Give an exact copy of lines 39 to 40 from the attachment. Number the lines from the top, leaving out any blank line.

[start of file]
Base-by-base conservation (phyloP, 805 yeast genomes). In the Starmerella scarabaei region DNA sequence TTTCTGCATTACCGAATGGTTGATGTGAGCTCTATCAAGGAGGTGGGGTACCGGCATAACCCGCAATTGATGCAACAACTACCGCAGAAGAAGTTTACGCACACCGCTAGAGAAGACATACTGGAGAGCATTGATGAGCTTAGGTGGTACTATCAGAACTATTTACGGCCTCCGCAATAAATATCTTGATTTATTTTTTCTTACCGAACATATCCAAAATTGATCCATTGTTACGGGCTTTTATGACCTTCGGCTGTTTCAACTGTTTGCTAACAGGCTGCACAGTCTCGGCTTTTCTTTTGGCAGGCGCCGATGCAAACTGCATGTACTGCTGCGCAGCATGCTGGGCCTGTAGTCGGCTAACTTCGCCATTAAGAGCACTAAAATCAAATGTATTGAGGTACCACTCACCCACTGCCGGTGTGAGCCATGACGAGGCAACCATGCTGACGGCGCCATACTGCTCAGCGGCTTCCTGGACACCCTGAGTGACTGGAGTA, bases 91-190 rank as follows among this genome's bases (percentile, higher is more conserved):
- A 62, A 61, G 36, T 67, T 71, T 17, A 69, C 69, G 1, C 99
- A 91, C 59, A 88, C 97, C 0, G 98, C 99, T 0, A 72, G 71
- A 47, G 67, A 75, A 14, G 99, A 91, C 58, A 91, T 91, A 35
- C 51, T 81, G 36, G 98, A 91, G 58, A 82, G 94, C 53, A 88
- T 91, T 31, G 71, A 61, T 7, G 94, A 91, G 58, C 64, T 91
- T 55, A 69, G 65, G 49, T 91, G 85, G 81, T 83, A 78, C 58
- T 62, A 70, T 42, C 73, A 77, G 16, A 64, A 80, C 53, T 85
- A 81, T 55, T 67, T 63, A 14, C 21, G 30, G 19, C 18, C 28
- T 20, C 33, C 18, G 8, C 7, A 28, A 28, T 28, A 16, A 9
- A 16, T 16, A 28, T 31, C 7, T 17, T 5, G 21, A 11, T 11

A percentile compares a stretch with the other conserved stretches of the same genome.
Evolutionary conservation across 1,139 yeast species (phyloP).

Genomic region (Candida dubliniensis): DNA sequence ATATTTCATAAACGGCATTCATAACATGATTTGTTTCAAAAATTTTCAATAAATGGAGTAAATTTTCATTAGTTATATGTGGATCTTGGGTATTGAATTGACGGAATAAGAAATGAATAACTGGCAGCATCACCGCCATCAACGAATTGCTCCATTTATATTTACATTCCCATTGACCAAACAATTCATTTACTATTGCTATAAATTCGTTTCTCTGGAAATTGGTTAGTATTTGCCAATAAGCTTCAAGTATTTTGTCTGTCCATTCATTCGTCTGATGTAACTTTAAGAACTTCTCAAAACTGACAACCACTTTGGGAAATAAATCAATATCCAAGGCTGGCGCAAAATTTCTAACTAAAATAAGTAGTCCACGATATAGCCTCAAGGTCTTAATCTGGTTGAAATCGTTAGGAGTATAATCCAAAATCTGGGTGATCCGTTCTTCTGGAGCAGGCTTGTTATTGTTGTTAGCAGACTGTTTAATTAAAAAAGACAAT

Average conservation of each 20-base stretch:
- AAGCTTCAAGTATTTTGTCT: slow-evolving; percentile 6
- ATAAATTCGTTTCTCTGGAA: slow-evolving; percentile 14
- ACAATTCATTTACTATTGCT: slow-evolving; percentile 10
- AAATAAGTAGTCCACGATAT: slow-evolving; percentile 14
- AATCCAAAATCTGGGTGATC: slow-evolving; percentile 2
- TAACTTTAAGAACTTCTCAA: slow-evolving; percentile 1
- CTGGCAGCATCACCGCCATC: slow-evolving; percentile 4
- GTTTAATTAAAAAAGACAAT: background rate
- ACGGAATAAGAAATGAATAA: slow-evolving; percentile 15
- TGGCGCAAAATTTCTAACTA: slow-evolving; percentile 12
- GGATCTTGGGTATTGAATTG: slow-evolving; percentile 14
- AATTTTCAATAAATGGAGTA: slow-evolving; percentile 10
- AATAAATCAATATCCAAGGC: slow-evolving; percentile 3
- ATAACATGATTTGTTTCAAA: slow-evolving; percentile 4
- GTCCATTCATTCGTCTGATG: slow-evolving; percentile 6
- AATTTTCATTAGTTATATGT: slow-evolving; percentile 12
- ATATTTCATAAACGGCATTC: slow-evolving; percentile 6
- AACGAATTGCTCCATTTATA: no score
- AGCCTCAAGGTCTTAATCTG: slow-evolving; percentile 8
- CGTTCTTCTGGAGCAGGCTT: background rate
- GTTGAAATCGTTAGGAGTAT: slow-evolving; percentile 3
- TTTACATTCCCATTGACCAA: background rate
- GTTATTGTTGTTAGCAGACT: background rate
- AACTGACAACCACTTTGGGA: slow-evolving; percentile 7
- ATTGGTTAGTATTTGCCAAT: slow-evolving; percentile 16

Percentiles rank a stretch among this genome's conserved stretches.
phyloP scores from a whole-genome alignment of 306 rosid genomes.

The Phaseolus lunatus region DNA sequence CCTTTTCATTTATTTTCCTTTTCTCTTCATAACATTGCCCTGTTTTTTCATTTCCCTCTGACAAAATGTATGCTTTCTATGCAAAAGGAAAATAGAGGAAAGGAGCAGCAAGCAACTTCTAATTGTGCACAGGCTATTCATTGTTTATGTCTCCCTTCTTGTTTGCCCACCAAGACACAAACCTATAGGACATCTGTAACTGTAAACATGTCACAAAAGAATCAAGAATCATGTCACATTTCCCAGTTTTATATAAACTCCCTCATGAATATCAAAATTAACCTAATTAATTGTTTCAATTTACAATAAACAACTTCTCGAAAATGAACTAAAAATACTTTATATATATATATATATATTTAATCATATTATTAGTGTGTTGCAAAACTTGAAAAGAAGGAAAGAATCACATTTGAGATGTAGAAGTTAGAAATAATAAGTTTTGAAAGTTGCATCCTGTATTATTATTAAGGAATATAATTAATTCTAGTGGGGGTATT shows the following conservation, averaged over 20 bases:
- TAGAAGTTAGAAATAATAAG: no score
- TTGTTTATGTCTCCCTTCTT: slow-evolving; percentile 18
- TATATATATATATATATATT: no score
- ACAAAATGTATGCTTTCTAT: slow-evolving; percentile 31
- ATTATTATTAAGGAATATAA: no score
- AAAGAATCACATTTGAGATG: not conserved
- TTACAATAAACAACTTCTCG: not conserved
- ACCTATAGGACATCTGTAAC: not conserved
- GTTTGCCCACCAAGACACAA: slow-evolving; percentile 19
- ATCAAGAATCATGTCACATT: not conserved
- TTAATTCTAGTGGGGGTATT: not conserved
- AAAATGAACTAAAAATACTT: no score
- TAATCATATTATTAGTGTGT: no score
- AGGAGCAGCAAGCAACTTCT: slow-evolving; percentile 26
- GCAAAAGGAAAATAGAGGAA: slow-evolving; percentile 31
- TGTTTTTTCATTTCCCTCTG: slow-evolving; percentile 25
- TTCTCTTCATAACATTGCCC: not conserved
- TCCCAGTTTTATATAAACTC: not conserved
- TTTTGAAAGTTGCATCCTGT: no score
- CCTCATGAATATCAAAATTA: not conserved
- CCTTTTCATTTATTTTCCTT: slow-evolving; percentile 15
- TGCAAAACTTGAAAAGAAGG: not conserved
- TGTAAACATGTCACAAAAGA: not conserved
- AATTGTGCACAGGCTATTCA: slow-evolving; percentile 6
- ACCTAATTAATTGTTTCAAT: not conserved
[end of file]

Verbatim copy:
- AACTGACAACCACTTTGGGA: slow-evolving; percentile 7
- ATTGGTTAGTATTTGCCAAT: slow-evolving; percentile 16